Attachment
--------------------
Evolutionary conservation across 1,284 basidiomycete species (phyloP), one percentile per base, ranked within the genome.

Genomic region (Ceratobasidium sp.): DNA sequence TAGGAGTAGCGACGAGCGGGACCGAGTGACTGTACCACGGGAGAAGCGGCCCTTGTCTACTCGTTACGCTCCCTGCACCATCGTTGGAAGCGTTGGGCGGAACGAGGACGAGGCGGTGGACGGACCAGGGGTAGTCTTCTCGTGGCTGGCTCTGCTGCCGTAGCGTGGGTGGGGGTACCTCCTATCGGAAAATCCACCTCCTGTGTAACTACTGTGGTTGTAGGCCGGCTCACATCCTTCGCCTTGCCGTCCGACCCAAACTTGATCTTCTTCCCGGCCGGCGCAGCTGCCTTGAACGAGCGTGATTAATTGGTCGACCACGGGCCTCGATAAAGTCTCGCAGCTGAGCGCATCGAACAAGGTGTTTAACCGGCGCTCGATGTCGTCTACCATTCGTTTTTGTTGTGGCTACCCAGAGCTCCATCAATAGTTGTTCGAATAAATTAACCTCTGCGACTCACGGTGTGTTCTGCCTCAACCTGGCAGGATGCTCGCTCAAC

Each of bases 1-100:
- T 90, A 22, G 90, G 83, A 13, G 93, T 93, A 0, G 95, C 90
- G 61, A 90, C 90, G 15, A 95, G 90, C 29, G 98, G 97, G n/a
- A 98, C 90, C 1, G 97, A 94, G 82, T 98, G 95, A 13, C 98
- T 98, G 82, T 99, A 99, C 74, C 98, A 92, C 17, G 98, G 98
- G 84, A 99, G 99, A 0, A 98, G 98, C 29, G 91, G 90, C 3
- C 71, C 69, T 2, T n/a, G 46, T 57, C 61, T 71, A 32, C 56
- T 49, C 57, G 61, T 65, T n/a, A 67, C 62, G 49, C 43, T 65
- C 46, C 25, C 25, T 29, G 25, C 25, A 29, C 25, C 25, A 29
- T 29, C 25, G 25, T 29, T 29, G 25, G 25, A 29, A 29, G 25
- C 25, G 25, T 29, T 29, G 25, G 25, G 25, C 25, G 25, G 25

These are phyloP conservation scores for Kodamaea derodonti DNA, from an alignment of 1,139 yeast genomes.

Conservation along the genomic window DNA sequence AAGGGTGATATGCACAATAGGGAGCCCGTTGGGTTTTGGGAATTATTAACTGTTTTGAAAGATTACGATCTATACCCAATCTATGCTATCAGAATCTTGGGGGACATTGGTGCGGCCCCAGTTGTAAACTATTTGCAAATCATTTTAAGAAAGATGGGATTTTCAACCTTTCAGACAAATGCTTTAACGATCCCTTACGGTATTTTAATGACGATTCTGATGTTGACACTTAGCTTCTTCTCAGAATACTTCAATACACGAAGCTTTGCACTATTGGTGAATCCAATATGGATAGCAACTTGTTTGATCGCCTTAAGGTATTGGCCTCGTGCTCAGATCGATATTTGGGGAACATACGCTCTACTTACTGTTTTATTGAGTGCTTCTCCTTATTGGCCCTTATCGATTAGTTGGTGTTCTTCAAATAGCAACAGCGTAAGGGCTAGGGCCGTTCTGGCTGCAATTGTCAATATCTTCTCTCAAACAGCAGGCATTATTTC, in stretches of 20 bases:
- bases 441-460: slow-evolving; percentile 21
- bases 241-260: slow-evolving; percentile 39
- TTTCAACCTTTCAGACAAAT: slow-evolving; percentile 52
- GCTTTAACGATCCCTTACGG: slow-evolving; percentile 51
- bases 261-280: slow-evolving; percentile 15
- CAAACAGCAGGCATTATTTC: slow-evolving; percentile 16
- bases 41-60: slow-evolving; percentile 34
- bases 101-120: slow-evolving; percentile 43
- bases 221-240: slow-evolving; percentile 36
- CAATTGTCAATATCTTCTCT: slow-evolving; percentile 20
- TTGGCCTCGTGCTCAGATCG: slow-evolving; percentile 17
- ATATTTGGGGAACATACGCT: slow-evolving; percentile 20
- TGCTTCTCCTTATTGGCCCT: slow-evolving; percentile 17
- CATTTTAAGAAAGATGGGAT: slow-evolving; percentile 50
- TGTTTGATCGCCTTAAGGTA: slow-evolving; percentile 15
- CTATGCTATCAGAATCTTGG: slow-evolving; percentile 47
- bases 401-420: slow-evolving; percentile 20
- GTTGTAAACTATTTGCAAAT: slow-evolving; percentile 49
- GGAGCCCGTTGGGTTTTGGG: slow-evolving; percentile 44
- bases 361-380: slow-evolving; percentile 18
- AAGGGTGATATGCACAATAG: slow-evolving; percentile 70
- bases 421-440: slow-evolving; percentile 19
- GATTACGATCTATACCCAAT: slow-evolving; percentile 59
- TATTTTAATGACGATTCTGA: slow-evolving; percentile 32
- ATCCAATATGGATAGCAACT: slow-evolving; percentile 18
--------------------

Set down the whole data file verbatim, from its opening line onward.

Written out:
Evolutionary conservation across 1,284 basidiomycete species (phyloP), one percentile per base, ranked within the genome.

Genomic region (Ceratobasidium sp.): DNA sequence TAGGAGTAGCGACGAGCGGGACCGAGTGACTGTACCACGGGAGAAGCGGCCCTTGTCTACTCGTTACGCTCCCTGCACCATCGTTGGAAGCGTTGGGCGGAACGAGGACGAGGCGGTGGACGGACCAGGGGTAGTCTTCTCGTGGCTGGCTCTGCTGCCGTAGCGTGGGTGGGGGTACCTCCTATCGGAAAATCCACCTCCTGTGTAACTACTGTGGTTGTAGGCCGGCTCACATCCTTCGCCTTGCCGTCCGACCCAAACTTGATCTTCTTCCCGGCCGGCGCAGCTGCCTTGAACGAGCGTGATTAATTGGTCGACCACGGGCCTCGATAAAGTCTCGCAGCTGAGCGCATCGAACAAGGTGTTTAACCGGCGCTCGATGTCGTCTACCATTCGTTTTTGTTGTGGCTACCCAGAGCTCCATCAATAGTTGTTCGAATAAATTAACCTCTGCGACTCACGGTGTGTTCTGCCTCAACCTGGCAGGATGCTCGCTCAAC

Each of bases 1-100:
- T 90, A 22, G 90, G 83, A 13, G 93, T 93, A 0, G 95, C 90
- G 61, A 90, C 90, G 15, A 95, G 90, C 29, G 98, G 97, G n/a
- A 98, C 90, C 1, G 97, A 94, G 82, T 98, G 95, A 13, C 98
- T 98, G 82, T 99, A 99, C 74, C 98, A 92, C 17, G 98, G 98
- G 84, A 99, G 99, A 0, A 98, G 98, C 29, G 91, G 90, C 3
- C 71, C 69, T 2, T n/a, G 46, T 57, C 61, T 71, A 32, C 56
- T 49, C 57, G 61, T 65, T n/a, A 67, C 62, G 49, C 43, T 65
- C 46, C 25, C 25, T 29, G 25, C 25, A 29, C 25, C 25, A 29
- T 29, C 25, G 25, T 29, T 29, G 25, G 25, A 29, A 29, G 25
- C 25, G 25, T 29, T 29, G 25, G 25, G 25, C 25, G 25, G 25

These are phyloP conservation scores for Kodamaea derodonti DNA, from an alignment of 1,139 yeast genomes.

Conservation along the genomic window DNA sequence AAGGGTGATATGCACAATAGGGAGCCCGTTGGGTTTTGGGAATTATTAACTGTTTTGAAAGATTACGATCTATACCCAATCTATGCTATCAGAATCTTGGGGGACATTGGTGCGGCCCCAGTTGTAAACTATTTGCAAATCATTTTAAGAAAGATGGGATTTTCAACCTTTCAGACAAATGCTTTAACGATCCCTTACGGTATTTTAATGACGATTCTGATGTTGACACTTAGCTTCTTCTCAGAATACTTCAATACACGAAGCTTTGCACTATTGGTGAATCCAATATGGATAGCAACTTGTTTGATCGCCTTAAGGTATTGGCCTCGTGCTCAGATCGATATTTGGGGAACATACGCTCTACTTACTGTTTTATTGAGTGCTTCTCCTTATTGGCCCTTATCGATTAGTTGGTGTTCTTCAAATAGCAACAGCGTAAGGGCTAGGGCCGTTCTGGCTGCAATTGTCAATATCTTCTCTCAAACAGCAGGCATTATTTC, in stretches of 20 bases:
- bases 441-460: slow-evolving; percentile 21
- bases 241-260: slow-evolving; percentile 39
- TTTCAACCTTTCAGACAAAT: slow-evolving; percentile 52
- GCTTTAACGATCCCTTACGG: slow-evolving; percentile 51
- bases 261-280: slow-evolving; percentile 15
- CAAACAGCAGGCATTATTTC: slow-evolving; percentile 16
- bases 41-60: slow-evolving; percentile 34
- bases 101-120: slow-evolving; percentile 43
- bases 221-240: slow-evolving; percentile 36
- CAATTGTCAATATCTTCTCT: slow-evolving; percentile 20
- TTGGCCTCGTGCTCAGATCG: slow-evolving; percentile 17
- ATATTTGGGGAACATACGCT: slow-evolving; percentile 20
- TGCTTCTCCTTATTGGCCCT: slow-evolving; percentile 17
- CATTTTAAGAAAGATGGGAT: slow-evolving; percentile 50
- TGTTTGATCGCCTTAAGGTA: slow-evolving; percentile 15
- CTATGCTATCAGAATCTTGG: slow-evolving; percentile 47
- bases 401-420: slow-evolving; percentile 20
- GTTGTAAACTATTTGCAAAT: slow-evolving; percentile 49
- GGAGCCCGTTGGGTTTTGGG: slow-evolving; percentile 44
- bases 361-380: slow-evolving; percentile 18
- AAGGGTGATATGCACAATAG: slow-evolving; percentile 70
- bases 421-440: slow-evolving; percentile 19
- GATTACGATCTATACCCAAT: slow-evolving; percentile 59
- TATTTTAATGACGATTCTGA: slow-evolving; percentile 32
- ATCCAATATGGATAGCAACT: slow-evolving; percentile 18